19. Von Willebrand disease Quantitative Type 1 partial vWF deficiency Type 3: complete vWF deficiency Qualitative Type 2: 2A: decreased affinity of vWF for platelet 2B: increased affinity of vWF for platelet 2M: decreased platelet dependent function 2N: defective factor VIII binding site Type 1 von Willebrand disease, which accounts for 70-80% of cases,†is characterized by a partial quantitative decrease of qualitatively normal von Willebrand factor and FVIII An individual with type 1 von Willebrand disease generally has mild clinical symptoms, Inherited as an autosomal dominant trait; however, penetrance may widely vary in a single family. Labs: a proportional reduction in von Willebrand factor activity, von Willebrand factor antigen, and FVIII is observed in†type 1 von Willebrand disease. Responds to DDAVP - stimulates cells to produce vWF Type 3 is the most severe form of von Willebrand disease. Marked deficiencies of both von Willebrand factor and FVIIIc in the plasma, Absence of von Willebrand factor from both platelets and endothelial cells, Lack of response to DDAVP. Characterized by severe clinical bleeding Inherited as an autosomal recessive trait. Consanguinity is common in kindreds with this variant. Less severe clinical abnormalities and laboratory abnormalities may be identified in occasional heterozygotes; however, such cases are difficult to identify. Type 2 disease accounts for 15-20% of†von Willebrand disease cases. Primarily qualitative defects of von Willebrand factor. Can be either autosomal dominant or autosomal recessive. Of the†4†described type 2 von Willebrand disease subtypes (ie, 2A, 2B,†2M, 2N), type 2A von Willebrand disease is by far the most common.? Type 2A: Loss of function mutation on vWF Results in in vivo proteolytic degradation of the von Willebrand factor. Reduced ristocetin cofactor activity + presence of multimeric abnormalities on platelet and plasma von Willebrand factor Characterized by normal-to-reduced plasma levels of factor VIIIc (FVIIIc) and von Willebrand factor. Relative reduction in intermediate and high molecular weight multimer complexes. Type 2B: gain of function mutation on vWF Abnormal vWF has an increased affinity for platelet glycoprotein Ib Reduction in the proportion of high molecular weight von Willebrand factor multimers Increased in low molecular weight fragments are increased. Type 2M: rare Lab results are similar to those of certain patients with type 2A von Willebrand disease. Decreased platelet-directed function, not due to a decrease of high molecular weight multimers. Labs: decreased von Willebrand factor activity, but normal von Willebrand factor antigen, FVIII, and multimer analysis. Type 2N: also rare Defect in FVIII binding site Characterized by a markedly decreased affinity of von Willebrand factor for FVIII Autosomal recessive Results in FVIII levels reduced to usually around 5% of the reference range. Other von Willebrand factor laboratory parameters (ie, von Willebrand factor antigen [VWF:Ag], ristocetin cofactor activity) are usually normal. Type 1 von Willebrand disease, which accounts for 70-80% of cases,†is characterized by a partial quantitative decrease of qualitatively normal von Willebrand factor and FVIII An individual with type 1 von Willebrand disease generally has mild clinical symptoms, Inherited as an autosomal dominant trait; however, penetrance may widely vary in a single family. Labs: a proportional reduction in von Willebrand factor activity, von Willebrand factor antigen, and FVIII is observed in†type 1 von Willebrand disease. Responds to DDAVP - stimulates cells to produce vWF Type 3 is the most severe form of von Willebrand disease. Marked deficiencies of both von Willebrand factor and FVIIIc in the plasma, Absence of von Willebrand factor from both platelets and endothelial cells, Lack of response to DDAVP. Characterized by severe clinical bleeding Inherited as an autosomal recessive trait. Consanguinity is common in kindreds with this variant. Less severe clinical abnormalities and laboratory abnormalities may be identified in occasional heterozygotes; however, such cases are difficult to identify. Type 2 disease accounts for 15-20% of†von Willebrand disease cases. Primarily qualitative defects of von Willebrand factor. Can be either autosomal dominant or autosomal recessive. Of the†4†described type 2 von Willebrand disease subtypes (ie, 2A, 2B,†2M, 2N), type 2A von Willebrand disease is by far the most common.? Type 2A: Loss of function mutation on vWF Results in in vivo proteolytic degradation of the von Willebrand factor. Reduced ristocetin cofactor activity + presence of multimeric abnormalities on platelet and plasma von Willebrand factor Characterized by normal-to-reduced plasma levels of factor VIIIc (FVIIIc) and von Willebrand factor. Relative reduction in intermediate and high molecular weight multimer complexes. Type 2B: gain of function mutation on vWF Abnormal vWF has an increased affinity for platelet glycoprotein Ib Reduction in the proportion of high molecular weight von Willebrand factor multimers Increased in low molecular weight fragments are increased. Type 2M: rare Lab results are similar to those of certain patients with type 2A von Willebrand disease. Decreased platelet-directed function, not due to a decrease of high molecular weight multimers. Labs: decreased von Willebrand factor activity, but normal von Willebrand factor antigen, FVIII, and multimer analysis. Type 2N: also rare Defect in FVIII binding site Characterized by a markedly decreased affinity of von Willebrand factor for FVIII Autosomal recessive Results in FVIII levels reduced to usually around 5% of the reference range. Other von Willebrand factor laboratory parameters (ie, von Willebrand factor antigen [VWF:Ag], ristocetin cofactor activity) are usually normal.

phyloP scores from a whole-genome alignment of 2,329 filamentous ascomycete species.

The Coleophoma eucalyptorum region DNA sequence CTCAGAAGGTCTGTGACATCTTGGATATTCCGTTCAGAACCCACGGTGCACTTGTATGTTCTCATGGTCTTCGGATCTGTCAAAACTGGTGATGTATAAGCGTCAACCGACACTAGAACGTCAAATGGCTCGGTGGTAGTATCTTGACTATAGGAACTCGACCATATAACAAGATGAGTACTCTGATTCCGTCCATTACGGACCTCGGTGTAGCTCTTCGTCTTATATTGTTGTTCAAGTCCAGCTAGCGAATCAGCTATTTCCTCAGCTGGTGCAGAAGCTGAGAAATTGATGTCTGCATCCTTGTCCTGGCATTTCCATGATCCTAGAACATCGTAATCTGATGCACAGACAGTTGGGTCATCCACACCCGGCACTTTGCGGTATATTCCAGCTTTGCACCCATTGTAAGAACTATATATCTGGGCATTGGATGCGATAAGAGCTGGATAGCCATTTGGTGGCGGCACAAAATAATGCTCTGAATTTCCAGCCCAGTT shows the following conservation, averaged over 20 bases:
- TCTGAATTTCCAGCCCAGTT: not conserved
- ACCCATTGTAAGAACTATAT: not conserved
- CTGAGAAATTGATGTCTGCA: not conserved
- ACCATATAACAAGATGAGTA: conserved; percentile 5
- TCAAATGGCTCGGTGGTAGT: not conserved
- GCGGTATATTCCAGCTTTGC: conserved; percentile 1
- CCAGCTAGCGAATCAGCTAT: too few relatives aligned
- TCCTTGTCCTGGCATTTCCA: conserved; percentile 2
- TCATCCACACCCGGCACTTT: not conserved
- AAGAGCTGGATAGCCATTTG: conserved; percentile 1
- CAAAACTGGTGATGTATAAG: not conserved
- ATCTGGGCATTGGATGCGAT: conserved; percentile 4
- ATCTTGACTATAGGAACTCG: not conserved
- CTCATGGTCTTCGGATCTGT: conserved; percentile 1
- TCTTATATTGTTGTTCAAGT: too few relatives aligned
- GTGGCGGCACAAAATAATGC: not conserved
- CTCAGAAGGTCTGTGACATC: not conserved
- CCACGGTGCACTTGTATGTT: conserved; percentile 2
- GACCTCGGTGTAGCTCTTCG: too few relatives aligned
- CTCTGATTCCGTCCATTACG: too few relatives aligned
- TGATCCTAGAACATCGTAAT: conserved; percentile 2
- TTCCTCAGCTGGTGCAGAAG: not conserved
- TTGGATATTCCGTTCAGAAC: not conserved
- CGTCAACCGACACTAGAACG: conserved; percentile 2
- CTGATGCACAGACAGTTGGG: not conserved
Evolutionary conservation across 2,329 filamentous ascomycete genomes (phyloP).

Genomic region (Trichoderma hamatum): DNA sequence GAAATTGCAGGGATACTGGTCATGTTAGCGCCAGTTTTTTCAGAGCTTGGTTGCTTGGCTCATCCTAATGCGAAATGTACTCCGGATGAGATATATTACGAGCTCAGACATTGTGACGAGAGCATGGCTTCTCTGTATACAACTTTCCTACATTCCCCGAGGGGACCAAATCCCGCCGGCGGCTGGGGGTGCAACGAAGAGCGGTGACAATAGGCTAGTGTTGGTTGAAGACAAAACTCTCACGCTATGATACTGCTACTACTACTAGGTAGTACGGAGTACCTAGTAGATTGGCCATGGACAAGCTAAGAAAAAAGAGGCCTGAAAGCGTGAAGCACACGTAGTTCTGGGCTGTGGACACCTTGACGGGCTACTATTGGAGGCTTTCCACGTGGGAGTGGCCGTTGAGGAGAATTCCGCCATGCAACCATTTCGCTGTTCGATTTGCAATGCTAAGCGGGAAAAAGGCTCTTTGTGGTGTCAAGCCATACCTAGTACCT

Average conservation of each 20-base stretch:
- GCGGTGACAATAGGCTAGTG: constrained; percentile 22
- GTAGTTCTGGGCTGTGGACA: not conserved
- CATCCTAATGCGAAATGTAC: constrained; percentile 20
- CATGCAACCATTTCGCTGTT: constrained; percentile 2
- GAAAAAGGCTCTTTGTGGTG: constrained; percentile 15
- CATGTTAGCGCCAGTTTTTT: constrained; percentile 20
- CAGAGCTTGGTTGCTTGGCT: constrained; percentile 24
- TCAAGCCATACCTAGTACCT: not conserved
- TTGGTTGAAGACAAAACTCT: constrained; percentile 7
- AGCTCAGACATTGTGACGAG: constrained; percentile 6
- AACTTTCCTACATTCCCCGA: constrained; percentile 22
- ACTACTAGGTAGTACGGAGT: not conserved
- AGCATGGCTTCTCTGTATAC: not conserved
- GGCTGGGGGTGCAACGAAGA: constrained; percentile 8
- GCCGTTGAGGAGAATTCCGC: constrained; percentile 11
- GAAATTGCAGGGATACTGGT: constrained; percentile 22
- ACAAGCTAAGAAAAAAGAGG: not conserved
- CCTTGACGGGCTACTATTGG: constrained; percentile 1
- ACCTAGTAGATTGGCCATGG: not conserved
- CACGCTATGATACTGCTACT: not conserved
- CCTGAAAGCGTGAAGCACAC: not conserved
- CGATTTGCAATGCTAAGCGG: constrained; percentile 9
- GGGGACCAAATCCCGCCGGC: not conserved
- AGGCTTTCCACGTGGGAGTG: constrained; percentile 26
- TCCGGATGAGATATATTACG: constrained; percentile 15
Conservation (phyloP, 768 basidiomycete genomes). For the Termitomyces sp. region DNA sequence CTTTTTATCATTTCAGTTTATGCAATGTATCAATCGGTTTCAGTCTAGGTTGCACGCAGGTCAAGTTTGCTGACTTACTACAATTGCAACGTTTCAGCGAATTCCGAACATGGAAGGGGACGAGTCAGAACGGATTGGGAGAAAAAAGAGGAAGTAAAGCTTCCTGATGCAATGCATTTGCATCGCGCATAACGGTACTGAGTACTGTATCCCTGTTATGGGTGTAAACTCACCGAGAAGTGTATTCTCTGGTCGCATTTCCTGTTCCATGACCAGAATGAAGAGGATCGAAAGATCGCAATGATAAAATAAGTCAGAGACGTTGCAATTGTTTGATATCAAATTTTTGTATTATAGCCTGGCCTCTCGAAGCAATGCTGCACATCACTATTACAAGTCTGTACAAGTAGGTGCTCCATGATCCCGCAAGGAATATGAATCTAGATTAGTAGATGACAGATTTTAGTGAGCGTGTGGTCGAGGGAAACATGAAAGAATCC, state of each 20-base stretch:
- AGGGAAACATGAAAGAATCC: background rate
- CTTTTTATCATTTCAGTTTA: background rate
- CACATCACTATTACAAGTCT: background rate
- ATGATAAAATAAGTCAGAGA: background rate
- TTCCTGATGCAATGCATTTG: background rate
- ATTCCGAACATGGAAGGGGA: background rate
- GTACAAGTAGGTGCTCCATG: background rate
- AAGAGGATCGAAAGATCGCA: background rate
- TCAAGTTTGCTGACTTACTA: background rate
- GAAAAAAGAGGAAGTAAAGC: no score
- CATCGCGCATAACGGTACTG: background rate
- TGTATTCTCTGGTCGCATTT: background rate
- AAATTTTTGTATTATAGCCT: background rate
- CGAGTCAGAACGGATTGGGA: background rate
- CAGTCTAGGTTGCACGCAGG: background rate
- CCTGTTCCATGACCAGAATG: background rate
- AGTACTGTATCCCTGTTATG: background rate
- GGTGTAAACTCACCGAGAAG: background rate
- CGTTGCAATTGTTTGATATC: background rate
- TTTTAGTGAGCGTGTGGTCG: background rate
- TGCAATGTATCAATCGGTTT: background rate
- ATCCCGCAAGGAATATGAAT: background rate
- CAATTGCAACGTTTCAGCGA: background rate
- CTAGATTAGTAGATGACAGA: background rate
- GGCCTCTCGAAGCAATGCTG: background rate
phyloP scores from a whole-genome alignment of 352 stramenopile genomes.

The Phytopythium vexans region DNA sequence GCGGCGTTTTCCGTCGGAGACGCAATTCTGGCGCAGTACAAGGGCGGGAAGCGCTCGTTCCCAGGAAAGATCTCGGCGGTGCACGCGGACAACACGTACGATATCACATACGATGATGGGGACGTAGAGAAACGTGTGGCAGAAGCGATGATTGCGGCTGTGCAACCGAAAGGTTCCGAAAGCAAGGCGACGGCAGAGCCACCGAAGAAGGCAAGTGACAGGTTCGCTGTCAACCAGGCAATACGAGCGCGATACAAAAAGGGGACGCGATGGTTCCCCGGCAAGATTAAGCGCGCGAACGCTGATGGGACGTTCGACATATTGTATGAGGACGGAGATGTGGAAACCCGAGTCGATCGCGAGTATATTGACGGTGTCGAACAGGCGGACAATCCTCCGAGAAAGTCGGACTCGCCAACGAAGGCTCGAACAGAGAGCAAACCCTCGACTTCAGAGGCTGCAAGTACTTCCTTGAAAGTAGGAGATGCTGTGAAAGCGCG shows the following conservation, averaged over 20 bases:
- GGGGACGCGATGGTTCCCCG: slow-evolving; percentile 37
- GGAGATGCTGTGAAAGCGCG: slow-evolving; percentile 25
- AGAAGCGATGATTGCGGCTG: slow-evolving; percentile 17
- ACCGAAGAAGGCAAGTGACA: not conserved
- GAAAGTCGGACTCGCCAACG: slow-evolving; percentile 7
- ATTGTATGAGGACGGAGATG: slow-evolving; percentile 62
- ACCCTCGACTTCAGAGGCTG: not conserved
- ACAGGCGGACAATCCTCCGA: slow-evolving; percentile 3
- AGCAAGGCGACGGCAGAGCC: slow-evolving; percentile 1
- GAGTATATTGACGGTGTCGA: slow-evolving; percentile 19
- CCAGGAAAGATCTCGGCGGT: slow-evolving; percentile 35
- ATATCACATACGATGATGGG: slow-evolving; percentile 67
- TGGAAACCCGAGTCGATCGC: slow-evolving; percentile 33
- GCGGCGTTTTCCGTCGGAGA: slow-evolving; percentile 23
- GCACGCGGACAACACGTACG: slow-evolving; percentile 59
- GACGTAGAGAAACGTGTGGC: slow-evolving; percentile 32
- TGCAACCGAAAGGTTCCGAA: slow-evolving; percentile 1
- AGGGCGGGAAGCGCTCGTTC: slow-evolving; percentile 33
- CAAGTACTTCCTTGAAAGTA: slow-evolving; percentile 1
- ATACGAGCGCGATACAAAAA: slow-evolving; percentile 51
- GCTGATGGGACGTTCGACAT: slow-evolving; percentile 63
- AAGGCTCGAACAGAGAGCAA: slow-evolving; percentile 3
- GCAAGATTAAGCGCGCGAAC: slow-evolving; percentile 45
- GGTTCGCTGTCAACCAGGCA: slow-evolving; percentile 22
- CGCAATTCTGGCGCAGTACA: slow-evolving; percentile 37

20. Lab Findings

21. Case 2 HPI: A 2-year old boy was brought to the emergency department by his mother for oozing blood from his mouth following a fall nearly 6 hours ago. His mother related that he tended to bleed for prolonged periods from his immunization sites, but there was no history of bruising or hematomas. The patient was on antibiotics for a recent ear infection. There was no known family history of a bleeding disorder. PE: Gen: Alert, in no apparent distress, development appropriate for age HEENT: Two small lacerations on the inside of lower lip, oozing bloodRemainder of exam within normal limits (notably, no petechia, bruises, joint swelling)

22. What is your DDx? Von Willebrand disease Factor VIII and IX deficiency (Hemophilia A, B) Lupus anticoagulant, factor VIII inhibitor (rare) Factors XI and XII deficiency (rare)

23. Initial lab results

24. Additional Work up

25. Final Diagnosis Von Willebrand Disease

26. References Cuker A, Connors JM, Katz JT, Levy BD, Loscalzo J; A Bloody Mystery, N Engl J Med 2009; 361:1887 - 94 Haberichter SL, Balistreri M, Christopherson P, Morateck P,Gavazova S, Bellissimo DB, Manco-Johnson MJ, Gill JC, Montgomery RR; With type 1 von Willebrand disease with decreased VWF survival Assay of the von Willebrand factor (VWF) propeptide to identify patients, Blood 2008; 108:3344 - 3351 Robbins and Cotran Pathological Basis of Human Disease, 7th ed. Chapter 13 (pg 649 - 659) Harrisonís Principles of Internal Medicine, 16th ed. Chapter 102 http://path.upmc.edu/cases/case325.html Kroonen LT, Gillingham BL Provencher MT, Orthopedic Manifestations and Management of Patients With von Willebrand Disease, Orthopedics 2008; 31:263